In November of 2005, Agahozo-Shalom Founder Anne Heyman and her husband, Seth Merrin, heard a talk about the Rwandan genocide. At the time, the biggest problem Rwanda was facing was the vast number of orphans living in the country, following the 1994 Genocide against the Tutsis. At the time, there was no systemic solution in place to support the orphans’ well-being and development.
Anne, a South African-born lawyer and mother of three living in New York City, connected the challenge of the Rwandan orphan population to the similar challenge that Israel faced after the Second World War. When there was a large influx of orphans from the Holocaust, Israel built residential living and learning communities called youth villages. Anne was inspired to bring this model to Rwanda.
Driven by a vision and a passion to give, Anne began reaching out to people in Israel, Rwanda and the United States to share her idea and learn how to realize her vision. On December 15, 2008, the first 128 students moved in to the Agahozo-Shalom Youth Village (ASYV). Today, ASYV is a fully-scaled independent 501(c)3 non-profit organization home to nearly 500 youth, with close to 250 graduate alumni. ASYV is known throughout the world through the support of various individuals, institutions, and communities.
Anne Heyman, 52, died in Wellington, Florida on Friday 31 January 2014 after falling from her horse during a competition.
Anne was an avid equestrian and competition show jumper. Contributing to finding solutions to the world’s problems was the very gem that made Anne who she was. She embodied the spirit of giving and felt obligated to uphold the Israeli philosophy of tikkun olam (closely translated as “repair the world”), which compels individuals to give back to society.
Throughout her life, Anne actively contributed to the wellbeing of others. Her role as former President of the Board of Directors of Dorot reflects her ongoing commitment to the many needs of the homebound and homeless elderly. Her dedication to and work with the Abraham Joshua Heschel School in New York, Young Judaea, Tufts University Hillel, University of Pennsylvania Hillel and the Jewish Community Centers of America show how important Jewish youth and continuity are to her and her family’s foundation, of which she directed.
“Love that repairs the world” represents what Anne lived for and defines how others viewed her spirit. At 52 years of age, Anne Heyman-Merrin is survived by her husband, Seth Merrin, and three children. Her love will continue to touch millions of lives in Rwanda and undoubtedly across the world.
Agahozo-Shalom Youth Village
The seeds of love that Anne planted in the creation of ASYV will continue to bear fruits and ensure that her legacy lives on forever. ASYV is a community where orphaned and vulnerable Rwandan youth are transformed into analytical thinkers and change-makers who aspire to contribute to the development of their communities, both domestically and abroad.
A holistic approach to the “orphan problem”
Students at the Village participate in four years of intensive formal and informal education, after which they are encouraged to continue their studies at university or begin their professional careers. Deeply embedded in ASYV’s educational approach are two Jewish teachings upon which the Village’s entire philosophy rests; Tikkun Halev, repairing the heart, and Tikkun Olam, repairing the world.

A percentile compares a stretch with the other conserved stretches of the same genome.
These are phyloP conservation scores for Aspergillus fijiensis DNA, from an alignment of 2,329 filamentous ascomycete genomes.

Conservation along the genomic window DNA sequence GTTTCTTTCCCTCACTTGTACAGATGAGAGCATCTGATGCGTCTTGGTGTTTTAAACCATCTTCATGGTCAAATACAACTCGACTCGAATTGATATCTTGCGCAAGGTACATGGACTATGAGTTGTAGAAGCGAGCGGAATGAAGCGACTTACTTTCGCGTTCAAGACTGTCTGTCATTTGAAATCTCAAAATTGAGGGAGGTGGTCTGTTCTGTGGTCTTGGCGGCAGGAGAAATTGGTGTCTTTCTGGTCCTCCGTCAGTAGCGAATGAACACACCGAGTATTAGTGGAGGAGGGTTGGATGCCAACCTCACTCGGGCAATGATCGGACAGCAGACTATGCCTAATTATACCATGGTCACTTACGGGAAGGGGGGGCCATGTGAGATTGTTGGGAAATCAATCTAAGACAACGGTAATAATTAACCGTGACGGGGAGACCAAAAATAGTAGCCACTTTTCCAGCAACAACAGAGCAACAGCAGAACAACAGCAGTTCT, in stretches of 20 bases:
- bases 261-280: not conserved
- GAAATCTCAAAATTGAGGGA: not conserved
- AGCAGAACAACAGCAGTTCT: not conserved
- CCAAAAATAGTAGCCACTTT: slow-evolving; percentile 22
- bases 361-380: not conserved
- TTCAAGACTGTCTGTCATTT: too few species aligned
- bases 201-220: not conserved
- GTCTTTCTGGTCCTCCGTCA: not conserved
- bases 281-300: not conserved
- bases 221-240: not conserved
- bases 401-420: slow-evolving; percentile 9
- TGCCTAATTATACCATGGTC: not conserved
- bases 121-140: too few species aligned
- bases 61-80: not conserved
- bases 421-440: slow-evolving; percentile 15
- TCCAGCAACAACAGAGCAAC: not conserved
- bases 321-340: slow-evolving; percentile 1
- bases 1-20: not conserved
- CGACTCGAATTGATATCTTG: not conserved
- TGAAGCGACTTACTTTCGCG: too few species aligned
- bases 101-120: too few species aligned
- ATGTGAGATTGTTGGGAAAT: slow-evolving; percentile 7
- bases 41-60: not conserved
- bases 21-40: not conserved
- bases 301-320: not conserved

The traditional education department follows the curriculum approved by the government of Rwanda while informal education is comprised of numerous enrichment and professional skill programs. The Village emphasizes math, science and technology. In this way, ASYV is supporting the creation of a generation that is innovative and can design and implement practical solutions to Rwanda’s, as well as the world’s, toughest problems.
When new students enter the Village, their first year is an enrichment (EY) or “catch-up” year in which they review previously studied material and focus on acquiring and improving their English skills. EY students also acclimate to the ASYV teaching methodology and pedagogy, which is vastly different from the more traditional rote methodology used throughout Rwanda. At the Liquidnet Family High School, students are taught critical thinking and analytical skills that enable them to be problem-solvers and forward thinkers.
ASYV students are given the tools to reach their full potential. Formal education is viewed as the most important way for the youth to break out from the cycle of poverty and trauma and become productive members of Rwandan society. All classes are taught in English.
According to Jean Claude Nkulikimfura, the Village Director, the goals of the EY are to restore the students’ love of learning, to develop better learning habits and to prepare the students for higher-level studies. “Much of the learners’ personal development is owed to our enrichment programs – our after school programs where many are exposed to art and music and hands on science for the first time, where they discover and nurture talents they had never even dreamed of and where they begin to see how much potential – and the opportunities – they really have in life,” Anne Heyman once said.